The other big change this month has been her interaction with Pete and I. Since Pete went back to work there is a definite difference in the way she responds to both of us and when she is tired or fussy it’s me she wants and settles better with. I feel in equal measure disappointed and delighted by this – after all it’s selfishly so lovely to be her favourite person, but I always wanted Pete to be a completely equal partner in parenting and interchangeable with me. I suppose that was naive looking back as with maternity leave and breast feeding I was bound to have the upper hand at this stage and I hope in the future she will love spending time with Daddy just as much. For now though, when Pete is home, he’s left ‘holding the baby’ – it means I end up cooking often or doing housework instead but its worth it for him to have quality time with Bea and work on his quota of smiles. ;)

In some ways it has also been a month of adjustment. Although I have no desire to do anything else right now, it has been a big mental shift towards becoming a ‘Mum’. Now I’m at home I feel under pressure (although not from Pete, only myself,) to keep the house in order too, doing housework and preparing meals or shopping. I have at times felt insignificant in the world knowing I have so little impact in a wider sense as Bea and I go about our daily business together, despite my belief that mothering itself is an unmeasurable contribution to society as a whole. It has been a passing thought though and I’m finally getting into my groove of balancing all the different aspects of this new stay-at-home life.

I hope you have enjoyed the update and perhaps some of you can identify with my thoughts?

Love,
Rebecca
xo

Would you… Use a Dummy?

One of Bea’s most/least endearing behaviours is her vast repertoire of noises, made mostly when asleep in her crib, leaving me wide awake at night. She doesn’t do it as much in the day as she is often either in my arms or in the sling and having listened to these noises extensively over the last 7 weeks, they seem to mainly be made when she is getting herself to sleep or in light sleep. It’s probably the only thing about having her that has been a challenge so far, as it’s so frustrating to listen to when I’m trying to get a couple of hours sleep before the next feed!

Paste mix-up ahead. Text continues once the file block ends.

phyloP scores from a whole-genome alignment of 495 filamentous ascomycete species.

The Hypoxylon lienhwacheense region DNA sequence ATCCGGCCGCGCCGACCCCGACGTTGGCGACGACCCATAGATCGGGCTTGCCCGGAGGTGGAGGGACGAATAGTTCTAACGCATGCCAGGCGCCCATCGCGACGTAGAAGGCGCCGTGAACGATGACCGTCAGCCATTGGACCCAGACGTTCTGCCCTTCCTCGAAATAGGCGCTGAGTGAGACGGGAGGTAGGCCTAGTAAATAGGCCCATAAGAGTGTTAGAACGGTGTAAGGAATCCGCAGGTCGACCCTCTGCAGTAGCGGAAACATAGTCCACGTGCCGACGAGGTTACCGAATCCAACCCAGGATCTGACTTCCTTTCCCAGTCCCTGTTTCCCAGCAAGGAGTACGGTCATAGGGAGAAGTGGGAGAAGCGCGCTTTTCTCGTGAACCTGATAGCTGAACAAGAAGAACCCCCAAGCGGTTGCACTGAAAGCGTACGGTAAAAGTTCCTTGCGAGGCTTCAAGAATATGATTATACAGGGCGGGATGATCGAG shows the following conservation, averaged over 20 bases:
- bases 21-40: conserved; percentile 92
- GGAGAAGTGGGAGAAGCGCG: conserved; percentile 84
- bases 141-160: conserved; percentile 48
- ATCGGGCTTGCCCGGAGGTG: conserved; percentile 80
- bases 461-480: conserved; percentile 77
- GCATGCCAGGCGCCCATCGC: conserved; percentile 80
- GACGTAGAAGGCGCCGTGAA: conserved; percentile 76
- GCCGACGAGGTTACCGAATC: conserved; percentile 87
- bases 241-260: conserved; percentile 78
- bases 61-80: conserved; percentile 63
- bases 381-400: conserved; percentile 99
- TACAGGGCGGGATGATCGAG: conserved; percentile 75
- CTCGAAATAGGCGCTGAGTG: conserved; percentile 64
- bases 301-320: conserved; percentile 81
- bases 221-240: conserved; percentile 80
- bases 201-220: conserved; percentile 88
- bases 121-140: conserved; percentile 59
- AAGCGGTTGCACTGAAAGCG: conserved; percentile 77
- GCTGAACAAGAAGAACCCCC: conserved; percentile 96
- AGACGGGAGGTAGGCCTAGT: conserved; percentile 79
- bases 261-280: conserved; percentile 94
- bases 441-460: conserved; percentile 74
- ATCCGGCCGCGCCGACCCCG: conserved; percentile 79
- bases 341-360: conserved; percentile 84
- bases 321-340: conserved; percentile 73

When I was little I had a dummy, so did my sister and like so many things pre-baby, I never really had a problem with them before. I still don’t on other children. The only time I register it really is when you see some kids with a dummy in 24/7, but really, each to their own. One long night listening to her I thought, I wonder if a dummy will keep her quiet? She’s not a particularly ‘sucky’ baby and doesn’t for example need to fall asleep on the breast, she will happily be rocked off cuddling or in the last week or two in her crib by herself at night. But, if you put a finger in her mouth she will also drift off sucking that too and even better, soundlessly!

There’s a lot of chatter about dummies – some people just don’t like them, there’s the ongoing debate over whether it can cause ‘nipple confusion‘ in breast feeding babies and also if it can reduce feeding demand because the suck reflex is overused. It’s often recommended that you don’t use them before a certain age (6 weeks minimum) too. On top of all that is the whole dummy versus thumb discussion and which is better for a developing mouth and teeth? (FYI – Bea has found her thumb and does suck it but not at any particular time or as a comforter particularly…) I actually bought some dummies before Bea arrived and now I kind of don’t want to use them. Pete is dead against it as he feels it is too early and we’ll never get her to give the dummy up. Typically Pete’s judgement isn’t coloured by lack of sleep as he has ear plugs in when he is working the next day! My thoughts were that it would simply be a night time thing to get her to keep quiet (if it worked at all!) and drift off quicker so I could get more sleep. But would it then become something she was dependent on to sleep and cause her to wake if it fell out etc? Would I be making a rod for my own back?

So readers, I thought this was a good topic for discussion today… would you or have you given your child a dummy? Are you happy with that decision? Why did you give it and did it work? I’d love to hear your experiences…

Love,
Rebecca
xo

Friday Finds… Back to School!

Well, it’s September now, which means back to school time. The roads are busier and the leaves are turning which so it’s time to treat yourself to some properly grown up stationery. I’ve spotted a few bits recently along with some old favourites here. The best part about this little treat is that you can kit your pencil case out without breaking the bank. :)

Book worms and English Literature students take note of this fab print – The entire text of Charlie and The Chocolate factory to celebrate the books 50th anniversary. So clever!

Happy weekend readers!

Love,
Rebecca
xo

Would you… wear your baby?